South Africa: The Solidarity Movement, a trade union representing workers, campaigned in Europe to bring awareness against the changes in South Africa’s constitution to allow expropriation of land from white farmers without compensation, which has led to farm attacks. In response, the Netherlands passed a motion against the policy, as it violates the International Declaration of Human Rights and the African Charter on Human and Peoples’ Rights, which both prohibit expropriation of property on the basis of skin color. The Solidarity Movement expects other countries to follow the example of the Dutch parliament to openly discuss the problem on the international stage.
Dutch parliament ‘strongly opposes’ land expropriation in SA, reports Solidarity
The motion was tabled by Martijn van Helvert of the Christian Democratic Appeal and Kees van der Staaij, leader of the Staatkundig Gereformeerde Partij.
African News Agency
The Solidarity Movement – which includes trade union Solidarity – said that it welcomed a motion adopted by the Dutch parliament on Thursday that “spoke out strongly” against steps being taken to allow for land expropriation in South Africa.
“A majority of members in the Second Chamber of the Dutch Parliament voted in favour of the motion and thereby instructed the Dutch government to take a clear stand on this issue through bilateral and other processes,” said Jaco Kleynhans, the head of international liaison for the Solidarity Movement.
Details of the motion presented to the Dutch parliament
Kleynhans said the motion was tabled by Martijn van Helvert of the Christian Democratic Appeal and Kees van der Staaij, leader of the Staatkundig Gereformeerde Partij.
“Over the past few months, the Solidarity Movement has made extensive efforts to inform politicians and other leaders in the Netherlands and in other European countries of the intended expropriation without compensation, which would be catastrophic,” said Kleynhans.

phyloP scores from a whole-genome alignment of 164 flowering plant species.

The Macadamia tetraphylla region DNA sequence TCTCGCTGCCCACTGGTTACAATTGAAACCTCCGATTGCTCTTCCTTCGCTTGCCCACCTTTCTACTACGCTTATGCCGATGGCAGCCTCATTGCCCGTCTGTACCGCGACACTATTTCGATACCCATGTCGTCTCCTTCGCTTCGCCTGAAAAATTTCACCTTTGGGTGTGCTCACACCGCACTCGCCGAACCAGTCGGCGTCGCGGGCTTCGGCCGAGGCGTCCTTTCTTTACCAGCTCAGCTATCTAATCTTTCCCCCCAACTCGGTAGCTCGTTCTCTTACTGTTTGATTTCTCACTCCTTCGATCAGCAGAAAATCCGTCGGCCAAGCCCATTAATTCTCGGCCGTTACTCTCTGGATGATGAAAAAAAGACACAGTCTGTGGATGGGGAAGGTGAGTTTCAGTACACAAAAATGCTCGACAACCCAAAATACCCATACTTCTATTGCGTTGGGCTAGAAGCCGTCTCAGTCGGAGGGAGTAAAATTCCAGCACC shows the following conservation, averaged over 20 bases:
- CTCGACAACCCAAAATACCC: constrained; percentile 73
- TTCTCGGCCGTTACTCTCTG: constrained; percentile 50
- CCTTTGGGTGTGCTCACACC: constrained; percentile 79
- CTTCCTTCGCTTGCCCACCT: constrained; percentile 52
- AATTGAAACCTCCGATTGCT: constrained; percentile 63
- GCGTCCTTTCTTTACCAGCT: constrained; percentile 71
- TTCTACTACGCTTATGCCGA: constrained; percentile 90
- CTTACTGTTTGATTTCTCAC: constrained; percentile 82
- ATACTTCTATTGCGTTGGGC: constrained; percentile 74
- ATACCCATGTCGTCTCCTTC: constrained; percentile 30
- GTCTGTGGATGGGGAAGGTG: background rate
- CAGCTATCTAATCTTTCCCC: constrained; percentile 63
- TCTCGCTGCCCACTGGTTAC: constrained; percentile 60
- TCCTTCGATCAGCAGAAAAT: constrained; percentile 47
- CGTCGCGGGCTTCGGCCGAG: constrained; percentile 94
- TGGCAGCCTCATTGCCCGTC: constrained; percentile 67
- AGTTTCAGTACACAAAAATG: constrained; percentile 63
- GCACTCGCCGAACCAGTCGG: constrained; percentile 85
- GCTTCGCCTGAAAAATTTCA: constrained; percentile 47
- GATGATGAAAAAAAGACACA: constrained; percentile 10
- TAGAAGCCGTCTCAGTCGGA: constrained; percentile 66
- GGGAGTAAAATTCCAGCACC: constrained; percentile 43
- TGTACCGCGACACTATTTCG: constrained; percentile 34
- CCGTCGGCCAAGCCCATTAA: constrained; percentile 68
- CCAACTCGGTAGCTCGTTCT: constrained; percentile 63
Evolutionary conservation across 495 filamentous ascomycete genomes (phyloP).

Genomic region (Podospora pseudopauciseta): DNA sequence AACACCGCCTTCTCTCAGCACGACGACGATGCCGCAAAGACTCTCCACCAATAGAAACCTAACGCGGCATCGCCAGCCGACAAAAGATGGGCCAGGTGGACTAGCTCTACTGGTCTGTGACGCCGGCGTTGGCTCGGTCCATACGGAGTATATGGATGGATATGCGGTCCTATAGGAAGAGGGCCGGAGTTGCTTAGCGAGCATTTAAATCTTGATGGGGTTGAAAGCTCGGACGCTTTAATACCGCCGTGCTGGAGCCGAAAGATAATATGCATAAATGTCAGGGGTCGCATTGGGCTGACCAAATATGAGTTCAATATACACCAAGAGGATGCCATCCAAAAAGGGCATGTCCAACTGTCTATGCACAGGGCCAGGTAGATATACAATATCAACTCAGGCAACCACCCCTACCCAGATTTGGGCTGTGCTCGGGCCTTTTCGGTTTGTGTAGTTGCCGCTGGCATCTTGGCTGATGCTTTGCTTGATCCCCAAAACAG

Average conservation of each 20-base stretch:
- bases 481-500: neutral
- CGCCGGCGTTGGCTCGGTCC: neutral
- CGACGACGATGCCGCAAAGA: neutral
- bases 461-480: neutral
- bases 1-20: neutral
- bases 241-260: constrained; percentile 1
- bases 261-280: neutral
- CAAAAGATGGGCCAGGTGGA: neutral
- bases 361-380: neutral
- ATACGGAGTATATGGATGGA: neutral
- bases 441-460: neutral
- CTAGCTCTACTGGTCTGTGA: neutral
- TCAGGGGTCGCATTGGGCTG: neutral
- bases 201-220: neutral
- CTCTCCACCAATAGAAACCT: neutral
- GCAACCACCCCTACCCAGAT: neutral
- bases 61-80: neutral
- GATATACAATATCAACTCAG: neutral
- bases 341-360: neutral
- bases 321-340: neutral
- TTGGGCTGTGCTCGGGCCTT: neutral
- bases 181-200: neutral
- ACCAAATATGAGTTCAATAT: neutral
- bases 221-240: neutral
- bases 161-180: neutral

He said the organisation met with various politicians, including Van Helvert and Van der Staaij, in February.
“As a consequence of the way in which the parliamentary committee investigating constitutional amendments to allow for land expropriation without compensation has shown contempt for our admonishments for caution, and for that of others, the Solidarity Movement had no choice but to internationalise this matter.
We will continue to persuade politicians in other countries and other governments to put pressure on the South African government not to continue with the planned amendments to the Constitution.”
Solidarity points to the International Declaration of Human Rights
Kleynhans said the motion emphasised that the International Declaration of Human Rights and the African Charter on Human and Peoples’ Rights both prohibited expropriation of property on the basis of skin colour.
“The motion passed by the South African government in February last year was clearly in favour of expropriation of land on the basis of skin colour and, therefore, violated these important charters,” he said.
The Solidarity Movement expected other countries to follow the example of the Dutch parliament, said Kleynhans.
“We will now also make sure that the Dutch government takes action in this regard, and we will also continue to ensure that this matter, in addition to other important issues such as rural security, which the government also pays no attention to, is discussed at international forums,” he said.
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